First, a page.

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Arthritis
Classification and external resources
File:Arthrite
Hands affected by arthritis
ICD-10 M00.-M25.
ICD-9 710-719
DiseasesDB 15237
eMedicine topic list
MeSH D001168

Arthritis (from Greek arthro-, joint + -itis, inflammation; plural: arthritides) is a group of conditions involving damage to the joints of the body.

There are different forms of arthritis and each has a different cause. The most common form of arthritis, osteoarthritis (degenerative joint disease) is a result of trauma to the joint, infection of the joint, or age. Other arthritis forms are rheumatoid arthritis and psoriatic arthritis, autoimmune diseases in which the body attacks itself. Septic arthritis is caused by joint infection. Gouty arthritis is caused by deposition of uric acid crystals in the joint, causing inflammation. There is also an uncommon form of gout caused by the formation of rhomboid crystals of calcium pyrophosphate. This gout is known as pseudogout.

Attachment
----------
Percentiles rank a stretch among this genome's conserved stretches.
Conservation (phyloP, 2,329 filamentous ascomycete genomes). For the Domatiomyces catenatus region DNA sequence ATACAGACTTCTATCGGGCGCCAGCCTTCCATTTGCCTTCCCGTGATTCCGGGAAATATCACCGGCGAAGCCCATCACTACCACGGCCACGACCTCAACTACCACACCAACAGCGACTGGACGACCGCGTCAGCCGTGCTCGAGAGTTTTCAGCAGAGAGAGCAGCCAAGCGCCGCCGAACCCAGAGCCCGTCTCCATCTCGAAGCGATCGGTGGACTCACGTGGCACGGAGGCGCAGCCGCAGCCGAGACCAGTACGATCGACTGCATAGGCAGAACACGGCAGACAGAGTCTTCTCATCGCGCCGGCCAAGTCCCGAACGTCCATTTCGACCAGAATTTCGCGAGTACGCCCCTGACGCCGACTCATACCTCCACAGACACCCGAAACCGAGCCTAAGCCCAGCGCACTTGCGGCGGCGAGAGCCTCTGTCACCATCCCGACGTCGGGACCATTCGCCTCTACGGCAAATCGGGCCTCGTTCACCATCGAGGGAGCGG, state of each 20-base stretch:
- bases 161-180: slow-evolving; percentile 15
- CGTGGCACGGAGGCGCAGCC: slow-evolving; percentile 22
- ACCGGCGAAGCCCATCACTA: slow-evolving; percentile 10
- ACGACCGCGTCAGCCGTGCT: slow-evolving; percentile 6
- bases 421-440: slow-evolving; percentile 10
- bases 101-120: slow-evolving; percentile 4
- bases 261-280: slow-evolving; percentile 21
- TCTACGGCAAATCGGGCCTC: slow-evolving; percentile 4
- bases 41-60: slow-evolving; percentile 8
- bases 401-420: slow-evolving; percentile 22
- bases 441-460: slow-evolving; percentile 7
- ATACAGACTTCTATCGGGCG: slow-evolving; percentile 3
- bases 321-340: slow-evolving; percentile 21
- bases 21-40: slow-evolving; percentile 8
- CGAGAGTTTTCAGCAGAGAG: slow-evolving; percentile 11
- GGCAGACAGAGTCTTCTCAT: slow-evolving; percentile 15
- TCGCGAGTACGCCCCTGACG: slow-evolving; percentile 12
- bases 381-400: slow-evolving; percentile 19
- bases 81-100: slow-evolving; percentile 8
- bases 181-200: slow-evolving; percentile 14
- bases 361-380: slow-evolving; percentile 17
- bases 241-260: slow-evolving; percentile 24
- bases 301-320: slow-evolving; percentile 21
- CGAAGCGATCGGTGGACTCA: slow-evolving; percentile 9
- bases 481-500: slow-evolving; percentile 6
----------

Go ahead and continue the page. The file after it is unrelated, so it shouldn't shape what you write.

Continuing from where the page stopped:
Contents

History and physical examination

All arthritides feature pain. Pain patterns may differ depending on the arthritides and the location. Rheumatoid arthritis is generally worse in the morning and associated with stiffness; in the early stages, patients often have no symptoms after a morning shower. In the aged and children, pain might not be the main presenting feature; the aged patient simply moves less, the infantile patient refuses to use the affected limb.